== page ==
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House Speaker Paul Ryan (R) and Senate majority leader Mitch McConnell (L) deliver a speech in White Sulphur Springs, West Viriginia during the Republican party retreat on February 01, 20108. (JIM WATSON/AFP/Getty Images)

Politics is “optics” as they say these days. That’s the politically hip term for perception, which means marketing and PR, not policy, duty, and real governance.

Such was the tax cut, spun as though for the middle class. Figures make it clear that any benefits for most people will quickly fall away in the face of reduced domestic federal spending.

Yes, a $1,000 bonus means a lot to most people, although after typical taxes even under the new regimen this is probably $15 a week. But the bonus goes away and then it’s back to normal, with corporations directing the vast bulk to shareholders on the whole, who are largely of the wealthier classes.

That’s why Nancy Pelosi made the politically tone-deaf remark about these being crumbs. Relatively speaking, that’s exactly what they are. It is only the sunken collective state of most personal finance that makes them seem notable.

Outside of these well-publicized once-in-a-lifetime expressions of “grand” largesse, for most people, the tax cut doesn’t come down to much. Speaker of the House Paul Ryan inadvertently admitted that on Twitter, when he took the advice he’d been handing out to other Republicans and tried to sell the great impact of the tax cut on paychecks. Here’s his tweet, as preserved by the Washington Post.

Twitter/Washington Post

Paul Ryan tweet

A preserved version because Ryan deleted the tweet over the weekend. He found Twitter largely unfriendly to his take.

That’s hardly surprising. Yes, $1.50 taken over 52 weeks totals $78. Apparently it can pay a bill for Costco. It could, instead, cover a chunk of a month’s electric bill or a couple of tanks of gasoline for a car. A family of four, under the USDA “thrifty” plan, spends $147.90 per week on food, so about half of the bill for seven days.

The amount can rise to several hundred dollars, according to the Associated Press, depending on how often someone gets paid and the number of withholding allowance they claimed with their employer. Here’s one example from the AP story:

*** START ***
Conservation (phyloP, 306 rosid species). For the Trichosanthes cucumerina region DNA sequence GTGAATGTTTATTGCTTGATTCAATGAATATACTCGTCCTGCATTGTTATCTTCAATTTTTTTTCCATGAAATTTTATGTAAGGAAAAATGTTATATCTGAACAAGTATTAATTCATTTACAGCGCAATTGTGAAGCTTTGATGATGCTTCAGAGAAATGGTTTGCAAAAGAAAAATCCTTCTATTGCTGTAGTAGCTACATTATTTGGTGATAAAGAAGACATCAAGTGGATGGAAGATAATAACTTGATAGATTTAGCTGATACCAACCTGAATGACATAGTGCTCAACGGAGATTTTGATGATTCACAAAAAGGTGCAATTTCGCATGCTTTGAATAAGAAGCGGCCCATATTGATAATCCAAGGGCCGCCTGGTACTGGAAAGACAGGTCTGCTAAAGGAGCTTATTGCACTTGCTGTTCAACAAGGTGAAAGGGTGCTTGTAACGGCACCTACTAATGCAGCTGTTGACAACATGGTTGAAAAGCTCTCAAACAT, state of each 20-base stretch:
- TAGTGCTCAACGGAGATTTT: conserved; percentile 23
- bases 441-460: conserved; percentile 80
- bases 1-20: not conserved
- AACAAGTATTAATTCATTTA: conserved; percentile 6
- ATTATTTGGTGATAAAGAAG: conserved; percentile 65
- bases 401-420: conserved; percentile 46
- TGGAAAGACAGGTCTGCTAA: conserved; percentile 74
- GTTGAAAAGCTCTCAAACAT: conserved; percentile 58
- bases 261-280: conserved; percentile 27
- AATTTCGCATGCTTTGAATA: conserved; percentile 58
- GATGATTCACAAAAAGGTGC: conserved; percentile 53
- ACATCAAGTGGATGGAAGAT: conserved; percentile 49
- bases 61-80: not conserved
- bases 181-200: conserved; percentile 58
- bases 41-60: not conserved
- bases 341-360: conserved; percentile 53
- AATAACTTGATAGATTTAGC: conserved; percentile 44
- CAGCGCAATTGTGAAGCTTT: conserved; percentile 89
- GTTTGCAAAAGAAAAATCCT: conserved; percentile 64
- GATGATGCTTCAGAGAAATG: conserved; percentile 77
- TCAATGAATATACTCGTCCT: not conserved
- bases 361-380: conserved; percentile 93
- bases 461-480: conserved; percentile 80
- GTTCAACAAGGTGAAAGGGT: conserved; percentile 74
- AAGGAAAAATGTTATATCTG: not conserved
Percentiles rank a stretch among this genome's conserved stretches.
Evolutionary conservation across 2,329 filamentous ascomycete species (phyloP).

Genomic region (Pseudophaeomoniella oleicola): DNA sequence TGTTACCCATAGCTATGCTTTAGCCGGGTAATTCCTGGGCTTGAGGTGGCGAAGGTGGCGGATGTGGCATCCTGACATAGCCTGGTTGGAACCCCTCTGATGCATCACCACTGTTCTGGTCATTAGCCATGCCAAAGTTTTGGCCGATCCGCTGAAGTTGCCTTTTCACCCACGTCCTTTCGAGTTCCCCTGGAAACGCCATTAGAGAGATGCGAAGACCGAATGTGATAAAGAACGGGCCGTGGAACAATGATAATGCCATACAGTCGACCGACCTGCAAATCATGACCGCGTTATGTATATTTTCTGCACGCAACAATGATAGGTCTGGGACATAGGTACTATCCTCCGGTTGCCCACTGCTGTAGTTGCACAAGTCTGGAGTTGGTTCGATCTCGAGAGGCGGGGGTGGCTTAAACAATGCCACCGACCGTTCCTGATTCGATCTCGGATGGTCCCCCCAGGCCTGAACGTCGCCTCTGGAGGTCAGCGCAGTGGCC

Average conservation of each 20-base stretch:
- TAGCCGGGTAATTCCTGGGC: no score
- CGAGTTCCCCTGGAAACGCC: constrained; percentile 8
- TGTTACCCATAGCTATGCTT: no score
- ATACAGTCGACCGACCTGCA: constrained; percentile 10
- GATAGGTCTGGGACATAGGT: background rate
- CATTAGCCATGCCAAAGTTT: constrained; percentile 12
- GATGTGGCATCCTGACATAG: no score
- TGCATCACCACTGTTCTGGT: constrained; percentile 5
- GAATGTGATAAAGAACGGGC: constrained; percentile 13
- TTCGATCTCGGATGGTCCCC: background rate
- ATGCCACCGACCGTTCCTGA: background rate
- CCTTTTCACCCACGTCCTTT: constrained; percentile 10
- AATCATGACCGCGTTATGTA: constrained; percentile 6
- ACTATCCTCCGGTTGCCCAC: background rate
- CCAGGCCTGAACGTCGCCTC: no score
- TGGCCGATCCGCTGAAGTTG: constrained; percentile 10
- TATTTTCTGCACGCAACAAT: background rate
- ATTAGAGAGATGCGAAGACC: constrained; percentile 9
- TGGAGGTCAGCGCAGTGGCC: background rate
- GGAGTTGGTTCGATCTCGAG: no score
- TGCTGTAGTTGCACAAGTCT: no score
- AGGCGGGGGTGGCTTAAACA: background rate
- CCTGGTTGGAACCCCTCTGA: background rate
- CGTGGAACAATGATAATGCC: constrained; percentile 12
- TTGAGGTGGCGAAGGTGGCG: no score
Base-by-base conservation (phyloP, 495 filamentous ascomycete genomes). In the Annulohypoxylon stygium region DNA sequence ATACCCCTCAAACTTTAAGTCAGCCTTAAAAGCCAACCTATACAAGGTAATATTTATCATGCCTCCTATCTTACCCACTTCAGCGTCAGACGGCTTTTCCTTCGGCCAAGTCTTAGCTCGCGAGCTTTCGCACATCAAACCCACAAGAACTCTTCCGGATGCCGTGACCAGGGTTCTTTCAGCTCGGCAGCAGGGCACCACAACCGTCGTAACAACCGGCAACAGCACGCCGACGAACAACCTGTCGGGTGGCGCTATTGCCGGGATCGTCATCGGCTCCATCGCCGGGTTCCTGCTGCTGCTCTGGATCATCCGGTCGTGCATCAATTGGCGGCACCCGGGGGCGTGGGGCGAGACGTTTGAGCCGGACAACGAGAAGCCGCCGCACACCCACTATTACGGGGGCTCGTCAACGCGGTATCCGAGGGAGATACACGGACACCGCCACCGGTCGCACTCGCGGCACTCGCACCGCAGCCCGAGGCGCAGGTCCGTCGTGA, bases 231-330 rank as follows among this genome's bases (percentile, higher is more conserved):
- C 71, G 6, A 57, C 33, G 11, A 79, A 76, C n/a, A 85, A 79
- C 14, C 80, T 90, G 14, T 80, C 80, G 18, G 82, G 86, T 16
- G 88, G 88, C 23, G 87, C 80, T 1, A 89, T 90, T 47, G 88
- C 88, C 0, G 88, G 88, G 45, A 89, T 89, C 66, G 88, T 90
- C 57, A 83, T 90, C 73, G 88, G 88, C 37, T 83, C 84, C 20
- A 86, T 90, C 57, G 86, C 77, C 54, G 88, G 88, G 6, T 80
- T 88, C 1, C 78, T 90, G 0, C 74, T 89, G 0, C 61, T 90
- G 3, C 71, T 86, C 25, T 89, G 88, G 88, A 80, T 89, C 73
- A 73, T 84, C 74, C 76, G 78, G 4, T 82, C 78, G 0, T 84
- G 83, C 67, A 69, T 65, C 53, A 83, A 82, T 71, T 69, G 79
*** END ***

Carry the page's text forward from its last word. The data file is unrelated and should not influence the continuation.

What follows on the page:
Wayne Love, who works in managed care in Spring Hill, Florida, got an extra $200 in his paycheck last week, which he said will help offset a $300 increase in the cost of his health insurance.

Or this one:

And Todd Anderson of Texas and his fiancé, who are both educators, got an extra $200 in their paychecks combined that they plan to use to cover the costs of a second baby on its way.

So, one person gets an extra $300 — no telling for how much work or what he usually makes — that will “help offset” health insurance increases. And a pair of teachers get about $100 each, again with no information to know how that number arrived.

Paul Ryan ignores those and goes right for the $1.50-a-week bump as the one to tout.

He would probably have been slammed in any case, because, as the non-partisan Tax Policy Center notes, middle income households will see an average of $930 this year. Average for the top 1% will be an extra $51,000 in 2018.

Looking at averages is deceptive. If you are a couple with two young kids and an adjusted gross income of $75,000, you save $177 a month in reduced taxes, according to TPC. Same $75,000 with older kids, the savings are down to half that. If you’re single and have an AGI of $30,000, you’ll see less than $9 a week.

Yes, some will see more significant sums. Many will see crumbs. Ryan’s choice of the latter as something to trumpet was telling. As Senator Brian Schatz (D-HI) tweeted: “That tweet about the $1.50 a week is not a PR mistake. It is really what they think.”

Faulting his logic is difficult. With all the numbers Ryan could have chosen from, he picked $1.50 a week as something to highlight. The decision is remarkable for the condescension. Marie Antoinette would be shocked: The $1.50 isn’t even a slice of cake a week.

The attitude is more notable as an indication of how far attitudes have fallen. Is this really the best we can do? Will we as a country allow politicians to celebrate the distribution of orts? Can we not do better for most people?